An investment banker is someone who works in a financial institution or in a large bank's division that is involved in raising capital for governments, companies and other entities. They raise money by issuing and selling securities in the primary market and assist public and private corporations in raising funds in the capital markets (both debt and equity). They may also provide strategic advice to their clients on specific transactions such as mergers and acquisitions and other types of financial transactions.
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An investment banker will offer a lot of banking services like other bankers do, except they deal with professional businessmen/women, entrepreneurs and investors. Their duties range from raising money, advising, underwriting, brokerage services, forex services, research, and asset management.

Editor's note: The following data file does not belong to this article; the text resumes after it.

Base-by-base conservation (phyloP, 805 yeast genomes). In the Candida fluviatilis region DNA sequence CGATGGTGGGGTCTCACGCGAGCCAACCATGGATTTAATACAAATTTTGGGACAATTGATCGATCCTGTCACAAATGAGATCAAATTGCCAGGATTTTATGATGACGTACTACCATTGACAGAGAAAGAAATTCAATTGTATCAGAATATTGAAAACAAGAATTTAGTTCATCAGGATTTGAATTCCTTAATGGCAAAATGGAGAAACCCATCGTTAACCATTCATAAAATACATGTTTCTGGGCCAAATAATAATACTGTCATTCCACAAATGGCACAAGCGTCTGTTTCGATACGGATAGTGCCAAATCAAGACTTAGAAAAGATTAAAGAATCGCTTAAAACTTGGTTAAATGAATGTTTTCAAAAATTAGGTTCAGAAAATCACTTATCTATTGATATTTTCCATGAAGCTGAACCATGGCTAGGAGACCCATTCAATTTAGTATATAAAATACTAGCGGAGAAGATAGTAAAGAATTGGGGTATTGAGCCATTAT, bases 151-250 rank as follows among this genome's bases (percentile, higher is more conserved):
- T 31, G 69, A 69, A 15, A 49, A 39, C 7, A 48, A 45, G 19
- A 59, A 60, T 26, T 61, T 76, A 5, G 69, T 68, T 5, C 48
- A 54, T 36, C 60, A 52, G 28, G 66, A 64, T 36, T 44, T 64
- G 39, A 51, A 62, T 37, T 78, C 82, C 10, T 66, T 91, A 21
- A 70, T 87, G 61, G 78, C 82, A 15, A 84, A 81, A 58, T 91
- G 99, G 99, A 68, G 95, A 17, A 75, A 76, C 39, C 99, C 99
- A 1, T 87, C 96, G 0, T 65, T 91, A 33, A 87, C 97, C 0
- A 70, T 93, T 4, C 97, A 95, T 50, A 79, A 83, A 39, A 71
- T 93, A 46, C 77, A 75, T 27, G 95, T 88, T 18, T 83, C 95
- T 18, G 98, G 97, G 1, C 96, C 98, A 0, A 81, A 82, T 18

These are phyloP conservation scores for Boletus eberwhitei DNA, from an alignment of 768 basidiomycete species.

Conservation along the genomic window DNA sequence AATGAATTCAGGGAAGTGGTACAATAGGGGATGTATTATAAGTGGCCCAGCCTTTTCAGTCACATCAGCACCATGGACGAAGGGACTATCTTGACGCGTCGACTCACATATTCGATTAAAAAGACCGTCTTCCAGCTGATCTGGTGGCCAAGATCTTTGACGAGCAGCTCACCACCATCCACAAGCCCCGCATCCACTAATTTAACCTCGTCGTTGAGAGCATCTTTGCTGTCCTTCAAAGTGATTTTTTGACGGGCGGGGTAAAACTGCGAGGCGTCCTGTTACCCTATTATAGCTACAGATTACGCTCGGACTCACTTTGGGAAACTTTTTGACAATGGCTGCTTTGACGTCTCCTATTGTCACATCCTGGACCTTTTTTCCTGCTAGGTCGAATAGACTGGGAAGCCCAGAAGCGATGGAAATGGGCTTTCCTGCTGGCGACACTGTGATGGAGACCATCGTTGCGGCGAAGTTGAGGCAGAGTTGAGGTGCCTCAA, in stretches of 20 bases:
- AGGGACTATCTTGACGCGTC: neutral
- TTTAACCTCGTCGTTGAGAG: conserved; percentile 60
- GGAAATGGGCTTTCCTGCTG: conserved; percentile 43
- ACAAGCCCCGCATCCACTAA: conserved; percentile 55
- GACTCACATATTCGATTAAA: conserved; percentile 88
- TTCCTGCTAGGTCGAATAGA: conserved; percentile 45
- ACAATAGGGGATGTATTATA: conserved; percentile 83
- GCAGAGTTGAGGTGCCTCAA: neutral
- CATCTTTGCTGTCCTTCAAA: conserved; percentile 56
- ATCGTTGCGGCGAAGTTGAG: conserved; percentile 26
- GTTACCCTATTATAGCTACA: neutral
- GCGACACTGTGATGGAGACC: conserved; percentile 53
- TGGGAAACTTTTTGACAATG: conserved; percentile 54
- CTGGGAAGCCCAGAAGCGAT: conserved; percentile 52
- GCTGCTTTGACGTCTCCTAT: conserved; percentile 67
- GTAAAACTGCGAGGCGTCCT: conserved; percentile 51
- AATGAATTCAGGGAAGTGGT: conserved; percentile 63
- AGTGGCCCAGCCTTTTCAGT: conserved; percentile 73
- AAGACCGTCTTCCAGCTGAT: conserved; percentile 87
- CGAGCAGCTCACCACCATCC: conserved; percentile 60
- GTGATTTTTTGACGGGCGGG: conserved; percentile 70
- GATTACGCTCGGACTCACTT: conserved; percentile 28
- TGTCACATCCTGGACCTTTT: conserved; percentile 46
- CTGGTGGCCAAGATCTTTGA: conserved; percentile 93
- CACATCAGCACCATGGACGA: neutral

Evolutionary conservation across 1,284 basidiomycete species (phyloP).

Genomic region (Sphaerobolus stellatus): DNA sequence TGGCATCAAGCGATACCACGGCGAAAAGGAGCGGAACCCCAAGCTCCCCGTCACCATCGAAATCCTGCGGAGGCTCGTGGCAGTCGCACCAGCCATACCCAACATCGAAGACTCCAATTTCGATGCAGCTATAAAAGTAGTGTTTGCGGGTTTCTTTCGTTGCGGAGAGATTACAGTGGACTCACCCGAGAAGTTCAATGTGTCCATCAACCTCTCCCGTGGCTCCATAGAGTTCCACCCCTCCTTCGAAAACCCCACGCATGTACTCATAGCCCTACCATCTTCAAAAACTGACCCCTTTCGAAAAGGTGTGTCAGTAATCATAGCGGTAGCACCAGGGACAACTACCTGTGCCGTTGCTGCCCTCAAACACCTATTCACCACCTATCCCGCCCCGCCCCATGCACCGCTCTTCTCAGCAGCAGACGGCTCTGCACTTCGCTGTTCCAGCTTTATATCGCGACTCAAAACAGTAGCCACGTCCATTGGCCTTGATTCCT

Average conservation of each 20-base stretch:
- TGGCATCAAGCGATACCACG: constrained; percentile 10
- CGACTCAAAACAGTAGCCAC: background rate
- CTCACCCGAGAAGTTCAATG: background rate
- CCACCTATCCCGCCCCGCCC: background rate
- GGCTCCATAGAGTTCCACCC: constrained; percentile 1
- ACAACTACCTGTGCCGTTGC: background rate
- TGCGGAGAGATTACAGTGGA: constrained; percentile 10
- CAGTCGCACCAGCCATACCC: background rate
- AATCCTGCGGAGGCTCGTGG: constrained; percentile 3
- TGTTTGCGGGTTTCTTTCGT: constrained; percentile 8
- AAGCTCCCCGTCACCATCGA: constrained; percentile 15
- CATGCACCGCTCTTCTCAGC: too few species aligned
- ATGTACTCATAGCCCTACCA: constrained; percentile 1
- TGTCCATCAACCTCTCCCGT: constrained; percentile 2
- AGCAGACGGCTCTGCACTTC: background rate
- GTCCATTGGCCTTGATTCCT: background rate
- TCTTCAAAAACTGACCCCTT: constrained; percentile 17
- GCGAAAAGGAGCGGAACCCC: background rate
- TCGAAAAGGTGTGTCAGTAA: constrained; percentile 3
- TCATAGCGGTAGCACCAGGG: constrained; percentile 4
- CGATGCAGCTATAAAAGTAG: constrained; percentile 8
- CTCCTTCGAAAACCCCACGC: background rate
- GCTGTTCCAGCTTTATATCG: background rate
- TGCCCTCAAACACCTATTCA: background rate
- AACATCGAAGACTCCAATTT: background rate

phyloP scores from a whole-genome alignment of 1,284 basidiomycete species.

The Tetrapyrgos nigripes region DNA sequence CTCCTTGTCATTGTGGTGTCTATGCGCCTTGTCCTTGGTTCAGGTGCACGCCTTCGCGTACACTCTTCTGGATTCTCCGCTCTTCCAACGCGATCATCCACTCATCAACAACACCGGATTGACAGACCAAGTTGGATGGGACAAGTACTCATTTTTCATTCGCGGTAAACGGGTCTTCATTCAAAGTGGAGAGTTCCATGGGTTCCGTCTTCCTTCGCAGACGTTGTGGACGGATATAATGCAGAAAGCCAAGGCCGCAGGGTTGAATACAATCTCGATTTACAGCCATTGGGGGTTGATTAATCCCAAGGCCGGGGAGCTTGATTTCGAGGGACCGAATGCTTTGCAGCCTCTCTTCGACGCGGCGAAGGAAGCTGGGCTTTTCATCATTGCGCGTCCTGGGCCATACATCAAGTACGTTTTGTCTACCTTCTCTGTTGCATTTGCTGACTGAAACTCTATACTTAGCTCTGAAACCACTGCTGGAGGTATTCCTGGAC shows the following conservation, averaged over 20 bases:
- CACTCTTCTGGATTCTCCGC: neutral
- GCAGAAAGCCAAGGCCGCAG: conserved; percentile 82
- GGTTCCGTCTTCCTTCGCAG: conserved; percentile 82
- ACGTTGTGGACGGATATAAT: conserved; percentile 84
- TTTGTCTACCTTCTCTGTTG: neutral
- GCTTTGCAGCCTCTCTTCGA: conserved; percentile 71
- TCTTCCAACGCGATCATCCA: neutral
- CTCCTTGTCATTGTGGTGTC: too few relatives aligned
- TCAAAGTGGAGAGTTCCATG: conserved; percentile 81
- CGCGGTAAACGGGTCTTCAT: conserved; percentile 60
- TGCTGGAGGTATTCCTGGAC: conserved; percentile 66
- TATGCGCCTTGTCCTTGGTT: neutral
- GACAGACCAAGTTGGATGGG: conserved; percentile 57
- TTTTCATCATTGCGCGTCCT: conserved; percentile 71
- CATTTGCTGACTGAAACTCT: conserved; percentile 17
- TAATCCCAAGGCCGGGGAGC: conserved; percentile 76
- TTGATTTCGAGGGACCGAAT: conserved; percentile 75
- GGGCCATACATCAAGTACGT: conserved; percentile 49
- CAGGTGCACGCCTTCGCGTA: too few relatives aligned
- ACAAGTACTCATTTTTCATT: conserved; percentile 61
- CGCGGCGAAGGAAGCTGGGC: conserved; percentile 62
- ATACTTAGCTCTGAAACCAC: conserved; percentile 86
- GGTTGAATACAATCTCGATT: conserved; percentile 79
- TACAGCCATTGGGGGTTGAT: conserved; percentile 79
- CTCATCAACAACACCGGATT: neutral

There are typically three areas of operation:
giving corporate clients advice with mergers and acquisitions, as well as helping them raise money from the debt and equity market
helps a company save time and money by determining the best strategy and the best place to raise debt or equity capitol. Most companies don't know how to go about this on their own.
prepares necessary documents in order to protect the company and the investor, and to accurately present the proposition for funding (called a 'private placement memorandum').
ensures all government regulations have been followed properly (as there are rules that most entrepreneurs are ignorant of, and this can come back to bite them in the future).
- buying and selling securities and commodities
- analyzing and predicting the movement of stocks
An investment banker requires specific skills, such as a razor sharp mind, excellent written and verbal communication and number-crunching abilities. They will need a strong basic understanding of accounting, finance and economics. An investment banker's educational requirements include an MBA from a top-notch institution and/or a Chartered Financial Analyst designation.
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